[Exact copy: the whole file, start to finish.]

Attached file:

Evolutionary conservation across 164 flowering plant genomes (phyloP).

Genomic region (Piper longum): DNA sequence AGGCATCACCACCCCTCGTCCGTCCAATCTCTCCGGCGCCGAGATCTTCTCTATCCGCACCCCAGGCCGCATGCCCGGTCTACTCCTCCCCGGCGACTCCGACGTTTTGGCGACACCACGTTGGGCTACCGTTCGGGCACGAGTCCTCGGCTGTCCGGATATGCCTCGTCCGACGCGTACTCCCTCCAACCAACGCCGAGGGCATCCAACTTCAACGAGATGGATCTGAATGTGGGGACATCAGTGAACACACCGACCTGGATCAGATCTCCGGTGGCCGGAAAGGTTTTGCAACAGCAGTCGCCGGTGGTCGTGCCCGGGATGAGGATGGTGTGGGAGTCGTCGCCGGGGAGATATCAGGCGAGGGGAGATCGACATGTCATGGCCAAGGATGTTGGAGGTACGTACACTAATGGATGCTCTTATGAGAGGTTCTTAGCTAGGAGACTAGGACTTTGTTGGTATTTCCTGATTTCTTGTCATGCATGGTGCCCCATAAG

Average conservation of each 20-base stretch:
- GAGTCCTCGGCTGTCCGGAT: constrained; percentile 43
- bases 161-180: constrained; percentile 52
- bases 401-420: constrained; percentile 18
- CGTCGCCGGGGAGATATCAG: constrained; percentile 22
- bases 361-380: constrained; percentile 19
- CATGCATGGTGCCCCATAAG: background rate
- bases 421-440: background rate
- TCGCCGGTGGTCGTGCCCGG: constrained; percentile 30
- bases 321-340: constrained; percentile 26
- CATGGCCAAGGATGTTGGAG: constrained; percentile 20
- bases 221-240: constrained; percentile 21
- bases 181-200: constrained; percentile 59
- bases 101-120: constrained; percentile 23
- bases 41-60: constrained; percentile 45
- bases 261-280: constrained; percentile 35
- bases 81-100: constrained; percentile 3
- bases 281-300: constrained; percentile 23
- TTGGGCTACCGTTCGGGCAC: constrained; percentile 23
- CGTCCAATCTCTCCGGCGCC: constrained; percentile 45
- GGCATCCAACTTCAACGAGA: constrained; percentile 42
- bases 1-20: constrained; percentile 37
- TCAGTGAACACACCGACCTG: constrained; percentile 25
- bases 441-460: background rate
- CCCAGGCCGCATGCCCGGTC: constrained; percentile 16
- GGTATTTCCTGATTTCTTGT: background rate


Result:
Evolutionary conservation across 164 flowering plant genomes (phyloP).

Genomic region (Piper longum): DNA sequence AGGCATCACCACCCCTCGTCCGTCCAATCTCTCCGGCGCCGAGATCTTCTCTATCCGCACCCCAGGCCGCATGCCCGGTCTACTCCTCCCCGGCGACTCCGACGTTTTGGCGACACCACGTTGGGCTACCGTTCGGGCACGAGTCCTCGGCTGTCCGGATATGCCTCGTCCGACGCGTACTCCCTCCAACCAACGCCGAGGGCATCCAACTTCAACGAGATGGATCTGAATGTGGGGACATCAGTGAACACACCGACCTGGATCAGATCTCCGGTGGCCGGAAAGGTTTTGCAACAGCAGTCGCCGGTGGTCGTGCCCGGGATGAGGATGGTGTGGGAGTCGTCGCCGGGGAGATATCAGGCGAGGGGAGATCGACATGTCATGGCCAAGGATGTTGGAGGTACGTACACTAATGGATGCTCTTATGAGAGGTTCTTAGCTAGGAGACTAGGACTTTGTTGGTATTTCCTGATTTCTTGTCATGCATGGTGCCCCATAAG

Average conservation of each 20-base stretch:
- GAGTCCTCGGCTGTCCGGAT: constrained; percentile 43
- bases 161-180: constrained; percentile 52
- bases 401-420: constrained; percentile 18
- CGTCGCCGGGGAGATATCAG: constrained; percentile 22
- bases 361-380: constrained; percentile 19
- CATGCATGGTGCCCCATAAG: background rate
- bases 421-440: background rate
- TCGCCGGTGGTCGTGCCCGG: constrained; percentile 30
- bases 321-340: constrained; percentile 26
- CATGGCCAAGGATGTTGGAG: constrained; percentile 20
- bases 221-240: constrained; percentile 21
- bases 181-200: constrained; percentile 59
- bases 101-120: constrained; percentile 23
- bases 41-60: constrained; percentile 45
- bases 261-280: constrained; percentile 35
- bases 81-100: constrained; percentile 3
- bases 281-300: constrained; percentile 23
- TTGGGCTACCGTTCGGGCAC: constrained; percentile 23
- CGTCCAATCTCTCCGGCGCC: constrained; percentile 45
- GGCATCCAACTTCAACGAGA: constrained; percentile 42
- bases 1-20: constrained; percentile 37
- TCAGTGAACACACCGACCTG: constrained; percentile 25
- bases 441-460: background rate
- CCCAGGCCGCATGCCCGGTC: constrained; percentile 16
- GGTATTTCCTGATTTCTTGT: background rate